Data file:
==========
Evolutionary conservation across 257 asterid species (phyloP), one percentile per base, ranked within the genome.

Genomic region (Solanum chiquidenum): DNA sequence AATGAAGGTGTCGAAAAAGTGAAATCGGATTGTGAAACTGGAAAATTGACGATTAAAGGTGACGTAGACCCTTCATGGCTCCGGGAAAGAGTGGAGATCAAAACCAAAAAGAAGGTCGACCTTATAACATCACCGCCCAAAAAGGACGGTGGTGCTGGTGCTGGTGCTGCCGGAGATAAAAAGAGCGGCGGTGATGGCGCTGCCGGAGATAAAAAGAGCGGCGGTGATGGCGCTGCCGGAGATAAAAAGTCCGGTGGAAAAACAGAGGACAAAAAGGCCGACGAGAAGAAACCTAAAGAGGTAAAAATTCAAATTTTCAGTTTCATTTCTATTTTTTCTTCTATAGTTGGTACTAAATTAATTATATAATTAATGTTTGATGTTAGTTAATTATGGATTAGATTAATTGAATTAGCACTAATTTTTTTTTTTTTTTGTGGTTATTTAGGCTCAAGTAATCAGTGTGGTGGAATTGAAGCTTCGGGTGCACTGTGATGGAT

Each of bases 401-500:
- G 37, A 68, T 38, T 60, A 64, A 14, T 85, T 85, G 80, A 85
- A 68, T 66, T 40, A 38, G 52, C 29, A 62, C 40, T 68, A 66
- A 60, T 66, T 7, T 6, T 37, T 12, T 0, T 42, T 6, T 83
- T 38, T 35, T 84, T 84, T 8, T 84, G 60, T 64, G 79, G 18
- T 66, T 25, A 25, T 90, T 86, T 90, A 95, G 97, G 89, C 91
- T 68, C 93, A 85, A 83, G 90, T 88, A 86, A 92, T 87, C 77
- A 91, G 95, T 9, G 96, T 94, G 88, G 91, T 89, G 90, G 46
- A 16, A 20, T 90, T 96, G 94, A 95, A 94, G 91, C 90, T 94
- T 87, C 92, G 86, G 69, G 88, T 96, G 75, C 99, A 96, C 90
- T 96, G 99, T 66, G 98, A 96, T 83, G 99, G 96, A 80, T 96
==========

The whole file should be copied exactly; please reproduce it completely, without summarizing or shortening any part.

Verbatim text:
Evolutionary conservation across 257 asterid species (phyloP), one percentile per base, ranked within the genome.

Genomic region (Solanum chiquidenum): DNA sequence AATGAAGGTGTCGAAAAAGTGAAATCGGATTGTGAAACTGGAAAATTGACGATTAAAGGTGACGTAGACCCTTCATGGCTCCGGGAAAGAGTGGAGATCAAAACCAAAAAGAAGGTCGACCTTATAACATCACCGCCCAAAAAGGACGGTGGTGCTGGTGCTGGTGCTGCCGGAGATAAAAAGAGCGGCGGTGATGGCGCTGCCGGAGATAAAAAGAGCGGCGGTGATGGCGCTGCCGGAGATAAAAAGTCCGGTGGAAAAACAGAGGACAAAAAGGCCGACGAGAAGAAACCTAAAGAGGTAAAAATTCAAATTTTCAGTTTCATTTCTATTTTTTCTTCTATAGTTGGTACTAAATTAATTATATAATTAATGTTTGATGTTAGTTAATTATGGATTAGATTAATTGAATTAGCACTAATTTTTTTTTTTTTTTGTGGTTATTTAGGCTCAAGTAATCAGTGTGGTGGAATTGAAGCTTCGGGTGCACTGTGATGGAT

Each of bases 401-500:
- G 37, A 68, T 38, T 60, A 64, A 14, T 85, T 85, G 80, A 85
- A 68, T 66, T 40, A 38, G 52, C 29, A 62, C 40, T 68, A 66
- A 60, T 66, T 7, T 6, T 37, T 12, T 0, T 42, T 6, T 83
- T 38, T 35, T 84, T 84, T 8, T 84, G 60, T 64, G 79, G 18
- T 66, T 25, A 25, T 90, T 86, T 90, A 95, G 97, G 89, C 91
- T 68, C 93, A 85, A 83, G 90, T 88, A 86, A 92, T 87, C 77
- A 91, G 95, T 9, G 96, T 94, G 88, G 91, T 89, G 90, G 46
- A 16, A 20, T 90, T 96, G 94, A 95, A 94, G 91, C 90, T 94
- T 87, C 92, G 86, G 69, G 88, T 96, G 75, C 99, A 96, C 90
- T 96, G 99, T 66, G 98, A 96, T 83, G 99, G 96, A 80, T 96